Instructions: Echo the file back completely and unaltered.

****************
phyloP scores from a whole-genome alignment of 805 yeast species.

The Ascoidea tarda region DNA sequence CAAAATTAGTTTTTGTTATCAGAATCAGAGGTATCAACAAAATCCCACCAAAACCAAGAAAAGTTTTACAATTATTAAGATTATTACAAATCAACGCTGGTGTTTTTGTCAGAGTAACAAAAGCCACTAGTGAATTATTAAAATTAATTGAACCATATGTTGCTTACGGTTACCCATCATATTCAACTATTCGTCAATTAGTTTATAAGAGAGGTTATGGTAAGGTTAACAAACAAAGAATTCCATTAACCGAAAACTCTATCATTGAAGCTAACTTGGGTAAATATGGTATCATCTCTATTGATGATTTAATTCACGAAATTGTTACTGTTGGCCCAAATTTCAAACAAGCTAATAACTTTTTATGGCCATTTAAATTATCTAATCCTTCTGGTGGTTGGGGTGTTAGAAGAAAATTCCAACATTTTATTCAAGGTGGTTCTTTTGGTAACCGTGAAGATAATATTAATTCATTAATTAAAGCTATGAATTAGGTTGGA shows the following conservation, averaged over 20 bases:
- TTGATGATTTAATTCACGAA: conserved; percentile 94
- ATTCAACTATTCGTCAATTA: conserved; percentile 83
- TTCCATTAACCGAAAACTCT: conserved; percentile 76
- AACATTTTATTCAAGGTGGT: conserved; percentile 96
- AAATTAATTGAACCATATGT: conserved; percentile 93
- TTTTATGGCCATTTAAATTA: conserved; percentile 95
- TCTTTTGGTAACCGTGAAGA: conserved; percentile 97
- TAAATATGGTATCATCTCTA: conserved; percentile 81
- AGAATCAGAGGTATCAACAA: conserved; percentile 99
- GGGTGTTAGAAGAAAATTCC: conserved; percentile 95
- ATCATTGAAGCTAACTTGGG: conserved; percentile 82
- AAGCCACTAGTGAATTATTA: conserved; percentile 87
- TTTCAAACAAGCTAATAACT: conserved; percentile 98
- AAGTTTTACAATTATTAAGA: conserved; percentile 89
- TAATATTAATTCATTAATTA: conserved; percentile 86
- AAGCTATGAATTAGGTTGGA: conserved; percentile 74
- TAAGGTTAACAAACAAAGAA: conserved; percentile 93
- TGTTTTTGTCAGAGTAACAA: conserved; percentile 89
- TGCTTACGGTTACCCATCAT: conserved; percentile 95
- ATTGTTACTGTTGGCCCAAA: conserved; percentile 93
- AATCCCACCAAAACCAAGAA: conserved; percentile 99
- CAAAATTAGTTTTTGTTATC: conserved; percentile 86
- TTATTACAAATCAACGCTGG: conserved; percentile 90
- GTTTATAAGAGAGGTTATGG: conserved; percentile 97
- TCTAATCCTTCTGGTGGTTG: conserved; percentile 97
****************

phyloP scores from a whole-genome alignment of 805 yeast species.

The Ascoidea tarda region DNA sequence CAAAATTAGTTTTTGTTATCAGAATCAGAGGTATCAACAAAATCCCACCAAAACCAAGAAAAGTTTTACAATTATTAAGATTATTACAAATCAACGCTGGTGTTTTTGTCAGAGTAACAAAAGCCACTAGTGAATTATTAAAATTAATTGAACCATATGTTGCTTACGGTTACCCATCATATTCAACTATTCGTCAATTAGTTTATAAGAGAGGTTATGGTAAGGTTAACAAACAAAGAATTCCATTAACCGAAAACTCTATCATTGAAGCTAACTTGGGTAAATATGGTATCATCTCTATTGATGATTTAATTCACGAAATTGTTACTGTTGGCCCAAATTTCAAACAAGCTAATAACTTTTTATGGCCATTTAAATTATCTAATCCTTCTGGTGGTTGGGGTGTTAGAAGAAAATTCCAACATTTTATTCAAGGTGGTTCTTTTGGTAACCGTGAAGATAATATTAATTCATTAATTAAAGCTATGAATTAGGTTGGA shows the following conservation, averaged over 20 bases:
- TTGATGATTTAATTCACGAA: conserved; percentile 94
- ATTCAACTATTCGTCAATTA: conserved; percentile 83
- TTCCATTAACCGAAAACTCT: conserved; percentile 76
- AACATTTTATTCAAGGTGGT: conserved; percentile 96
- AAATTAATTGAACCATATGT: conserved; percentile 93
- TTTTATGGCCATTTAAATTA: conserved; percentile 95
- TCTTTTGGTAACCGTGAAGA: conserved; percentile 97
- TAAATATGGTATCATCTCTA: conserved; percentile 81
- AGAATCAGAGGTATCAACAA: conserved; percentile 99
- GGGTGTTAGAAGAAAATTCC: conserved; percentile 95
- ATCATTGAAGCTAACTTGGG: conserved; percentile 82
- AAGCCACTAGTGAATTATTA: conserved; percentile 87
- TTTCAAACAAGCTAATAACT: conserved; percentile 98
- AAGTTTTACAATTATTAAGA: conserved; percentile 89
- TAATATTAATTCATTAATTA: conserved; percentile 86
- AAGCTATGAATTAGGTTGGA: conserved; percentile 74
- TAAGGTTAACAAACAAAGAA: conserved; percentile 93
- TGTTTTTGTCAGAGTAACAA: conserved; percentile 89
- TGCTTACGGTTACCCATCAT: conserved; percentile 95
- ATTGTTACTGTTGGCCCAAA: conserved; percentile 93
- AATCCCACCAAAACCAAGAA: conserved; percentile 99
- CAAAATTAGTTTTTGTTATC: conserved; percentile 86
- TTATTACAAATCAACGCTGG: conserved; percentile 90
- GTTTATAAGAGAGGTTATGG: conserved; percentile 97
- TCTAATCCTTCTGGTGGTTG: conserved; percentile 97